Cranial Conditions

Cavernous Malformations

Cavernous Malformations

Cavernous Malformation:abnormal group of blood vessels. Life threatening if in critical area of body and hemorrhage.

Cavernous malformations, also known as cavernous hemangiomas, are anomalies characterized by an abnormal accumulation of blood vessels within internal organs or the skin. These malformations stem from minute vessels that segregate the arterial from the venous system. Typically discernible and capable of attaining considerable size, they constitute around 8% to 15% of all intracranial and spinal vascular anomalies. Their presence can lead to hemorrhaging and, if located in critical areas of internal organs, may pose life-threatening risks.


While the precise etiology of cavernous malformations remains elusive, some research suggests the involvement of estrogen signaling in their rapid growth.

Approximately one-third of these malformations are congenital, while the remainder manifests within the first few months of life, often varying in depth within the skin layers or affecting internal organs.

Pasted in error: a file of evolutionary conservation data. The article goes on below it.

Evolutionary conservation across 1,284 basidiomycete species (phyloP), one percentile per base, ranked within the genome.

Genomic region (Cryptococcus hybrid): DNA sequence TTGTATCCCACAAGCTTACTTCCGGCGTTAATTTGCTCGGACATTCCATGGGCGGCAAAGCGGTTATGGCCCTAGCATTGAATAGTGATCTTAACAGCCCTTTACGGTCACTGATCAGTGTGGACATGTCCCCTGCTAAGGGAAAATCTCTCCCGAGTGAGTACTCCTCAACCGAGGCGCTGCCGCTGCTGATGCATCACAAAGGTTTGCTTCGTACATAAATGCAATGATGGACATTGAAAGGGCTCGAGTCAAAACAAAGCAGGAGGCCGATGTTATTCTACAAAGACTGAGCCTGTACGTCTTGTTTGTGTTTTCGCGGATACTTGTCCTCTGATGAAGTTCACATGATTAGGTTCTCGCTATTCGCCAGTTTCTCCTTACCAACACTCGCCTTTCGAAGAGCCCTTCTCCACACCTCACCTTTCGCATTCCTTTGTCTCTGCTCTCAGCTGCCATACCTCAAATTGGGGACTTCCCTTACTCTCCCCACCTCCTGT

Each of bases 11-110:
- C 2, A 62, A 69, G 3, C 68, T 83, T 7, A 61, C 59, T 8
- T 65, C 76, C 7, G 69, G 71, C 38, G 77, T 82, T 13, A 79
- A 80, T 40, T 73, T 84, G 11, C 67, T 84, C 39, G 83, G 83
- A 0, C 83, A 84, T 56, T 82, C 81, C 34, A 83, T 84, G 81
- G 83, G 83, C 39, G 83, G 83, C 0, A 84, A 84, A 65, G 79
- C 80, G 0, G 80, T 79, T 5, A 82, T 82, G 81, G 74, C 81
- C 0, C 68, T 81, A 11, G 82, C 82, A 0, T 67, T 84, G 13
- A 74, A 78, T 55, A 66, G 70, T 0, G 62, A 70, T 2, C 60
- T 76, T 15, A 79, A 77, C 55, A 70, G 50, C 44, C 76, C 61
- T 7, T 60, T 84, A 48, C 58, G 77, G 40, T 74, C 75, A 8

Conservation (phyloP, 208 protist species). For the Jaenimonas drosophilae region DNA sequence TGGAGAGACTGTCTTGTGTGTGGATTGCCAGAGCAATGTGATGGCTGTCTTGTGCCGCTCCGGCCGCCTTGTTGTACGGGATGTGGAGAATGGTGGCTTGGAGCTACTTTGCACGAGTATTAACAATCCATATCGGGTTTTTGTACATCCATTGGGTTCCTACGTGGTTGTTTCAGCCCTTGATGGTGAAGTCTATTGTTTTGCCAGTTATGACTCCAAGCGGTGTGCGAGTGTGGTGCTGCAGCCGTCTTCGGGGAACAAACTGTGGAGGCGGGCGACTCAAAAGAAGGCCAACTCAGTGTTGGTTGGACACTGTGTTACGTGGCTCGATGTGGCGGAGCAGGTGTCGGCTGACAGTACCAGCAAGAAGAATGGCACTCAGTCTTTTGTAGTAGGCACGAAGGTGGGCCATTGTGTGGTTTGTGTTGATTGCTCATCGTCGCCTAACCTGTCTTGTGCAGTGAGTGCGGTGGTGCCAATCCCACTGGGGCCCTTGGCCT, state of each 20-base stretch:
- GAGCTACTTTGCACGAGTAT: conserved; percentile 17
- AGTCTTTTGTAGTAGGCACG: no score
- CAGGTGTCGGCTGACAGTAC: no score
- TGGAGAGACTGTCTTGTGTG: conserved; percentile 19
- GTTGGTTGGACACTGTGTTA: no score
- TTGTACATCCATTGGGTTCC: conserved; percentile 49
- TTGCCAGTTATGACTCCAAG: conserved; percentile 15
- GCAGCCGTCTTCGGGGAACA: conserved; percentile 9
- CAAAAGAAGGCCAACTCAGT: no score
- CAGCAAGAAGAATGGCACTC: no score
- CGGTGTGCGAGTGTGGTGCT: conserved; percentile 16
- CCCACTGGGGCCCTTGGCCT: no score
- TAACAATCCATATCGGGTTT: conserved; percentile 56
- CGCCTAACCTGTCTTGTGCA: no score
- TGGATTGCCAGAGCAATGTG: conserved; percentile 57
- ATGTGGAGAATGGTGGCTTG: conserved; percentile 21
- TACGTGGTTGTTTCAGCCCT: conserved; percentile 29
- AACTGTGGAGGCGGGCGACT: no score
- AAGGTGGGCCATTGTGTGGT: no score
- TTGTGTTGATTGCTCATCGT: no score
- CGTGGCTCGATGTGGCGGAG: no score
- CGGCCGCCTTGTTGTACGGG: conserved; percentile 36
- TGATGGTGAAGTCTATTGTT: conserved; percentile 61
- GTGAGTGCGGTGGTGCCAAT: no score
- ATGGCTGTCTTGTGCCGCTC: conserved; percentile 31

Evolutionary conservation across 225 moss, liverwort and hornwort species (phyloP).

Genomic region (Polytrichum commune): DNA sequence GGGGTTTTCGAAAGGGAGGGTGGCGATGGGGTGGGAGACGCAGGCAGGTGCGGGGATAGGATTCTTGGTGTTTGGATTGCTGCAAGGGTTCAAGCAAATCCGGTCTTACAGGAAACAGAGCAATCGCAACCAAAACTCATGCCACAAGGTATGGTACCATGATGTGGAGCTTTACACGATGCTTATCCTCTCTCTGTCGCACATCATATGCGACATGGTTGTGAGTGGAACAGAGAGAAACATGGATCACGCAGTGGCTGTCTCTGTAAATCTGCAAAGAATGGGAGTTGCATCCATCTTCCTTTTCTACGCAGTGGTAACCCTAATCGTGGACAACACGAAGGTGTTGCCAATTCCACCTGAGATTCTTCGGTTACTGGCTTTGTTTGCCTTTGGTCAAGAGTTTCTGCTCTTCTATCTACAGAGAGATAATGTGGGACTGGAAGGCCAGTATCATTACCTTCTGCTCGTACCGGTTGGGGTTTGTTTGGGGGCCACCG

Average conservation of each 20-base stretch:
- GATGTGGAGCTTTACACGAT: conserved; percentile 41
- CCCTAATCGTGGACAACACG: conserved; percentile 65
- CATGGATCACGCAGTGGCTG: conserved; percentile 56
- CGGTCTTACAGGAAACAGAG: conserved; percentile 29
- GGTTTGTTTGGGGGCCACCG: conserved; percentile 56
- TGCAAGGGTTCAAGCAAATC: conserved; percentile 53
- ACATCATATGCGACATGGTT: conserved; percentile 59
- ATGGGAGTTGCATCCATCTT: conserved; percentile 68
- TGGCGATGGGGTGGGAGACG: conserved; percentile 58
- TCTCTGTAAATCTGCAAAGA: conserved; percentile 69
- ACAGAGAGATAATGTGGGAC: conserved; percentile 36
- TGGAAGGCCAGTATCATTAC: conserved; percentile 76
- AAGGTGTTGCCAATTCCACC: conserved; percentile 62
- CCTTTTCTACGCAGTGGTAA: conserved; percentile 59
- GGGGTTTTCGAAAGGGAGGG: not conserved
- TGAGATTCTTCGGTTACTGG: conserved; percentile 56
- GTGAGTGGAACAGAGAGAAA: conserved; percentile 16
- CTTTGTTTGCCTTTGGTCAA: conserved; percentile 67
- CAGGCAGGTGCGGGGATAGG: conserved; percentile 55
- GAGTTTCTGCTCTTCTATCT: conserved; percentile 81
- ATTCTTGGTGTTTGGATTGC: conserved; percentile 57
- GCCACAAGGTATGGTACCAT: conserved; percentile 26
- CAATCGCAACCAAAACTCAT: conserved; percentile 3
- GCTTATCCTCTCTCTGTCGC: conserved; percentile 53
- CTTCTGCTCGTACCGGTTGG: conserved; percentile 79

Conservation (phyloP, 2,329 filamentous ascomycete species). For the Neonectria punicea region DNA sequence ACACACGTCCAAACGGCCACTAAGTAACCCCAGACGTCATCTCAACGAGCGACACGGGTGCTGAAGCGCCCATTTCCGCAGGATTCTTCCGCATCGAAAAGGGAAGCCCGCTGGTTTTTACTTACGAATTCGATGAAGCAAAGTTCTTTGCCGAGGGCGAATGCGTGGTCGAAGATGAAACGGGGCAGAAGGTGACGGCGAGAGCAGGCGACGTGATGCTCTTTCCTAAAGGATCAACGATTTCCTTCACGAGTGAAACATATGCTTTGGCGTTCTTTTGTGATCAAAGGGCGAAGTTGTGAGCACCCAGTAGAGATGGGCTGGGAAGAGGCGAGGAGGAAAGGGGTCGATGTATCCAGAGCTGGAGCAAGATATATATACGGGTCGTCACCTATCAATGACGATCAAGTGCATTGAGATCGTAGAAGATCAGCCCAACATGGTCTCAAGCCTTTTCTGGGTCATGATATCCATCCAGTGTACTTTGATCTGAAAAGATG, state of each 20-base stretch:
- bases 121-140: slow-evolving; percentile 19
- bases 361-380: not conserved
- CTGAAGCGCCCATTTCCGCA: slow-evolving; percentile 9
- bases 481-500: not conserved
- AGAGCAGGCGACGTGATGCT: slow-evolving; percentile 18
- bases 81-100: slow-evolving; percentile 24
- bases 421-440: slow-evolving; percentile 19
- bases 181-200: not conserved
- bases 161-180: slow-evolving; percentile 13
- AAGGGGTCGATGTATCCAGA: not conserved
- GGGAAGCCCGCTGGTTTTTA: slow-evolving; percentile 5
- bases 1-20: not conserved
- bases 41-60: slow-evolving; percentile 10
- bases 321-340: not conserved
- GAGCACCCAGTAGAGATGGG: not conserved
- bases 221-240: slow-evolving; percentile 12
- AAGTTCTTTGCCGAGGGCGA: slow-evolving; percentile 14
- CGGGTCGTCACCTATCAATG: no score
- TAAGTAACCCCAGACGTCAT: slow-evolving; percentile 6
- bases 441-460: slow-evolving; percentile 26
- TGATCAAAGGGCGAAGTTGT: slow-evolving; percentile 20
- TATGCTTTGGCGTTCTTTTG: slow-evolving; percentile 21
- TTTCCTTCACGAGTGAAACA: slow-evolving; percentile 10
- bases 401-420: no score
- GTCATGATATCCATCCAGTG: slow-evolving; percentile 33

Symptoms and manifestations of cavernous malformations vary depending on their location. Surface lesions resemble ripe strawberries and are colloquially termed “strawberry nevus,” while subcutaneous ones present as bluish swellings. Internal organ involvement results in symptoms associated with organ dysfunction.


Surface cavernous malformations are typically diagnosed via physical examination due to their visible nature. Deeper or complex lesions may necessitate computerized tomography (CT) or magnetic resonance imaging (MRI) scans for accurate diagnosis. Similarly, internal organ involvement may require imaging studies for detection.


Treatment approaches for cavernous hemangiomas depend on factors such as location, size, and impact on the patient’s quality of life.

  • Observation: Small or challenging-to-reach lesions may be left untreated, with periodic monitoring via CT or MRI scans.
  • Surgical Removal: Surgically accessible and sizable malformations may be excised, offering a complete cure. However, complexities arise in cases of multiple or deep-seated lesions, particularly within the brain.
  • Radiation Therapy: While not conclusively proven effective, some physicians may consider focused radiation therapy like gamma knife treatment, despite uncertainties regarding long-term outcomes.

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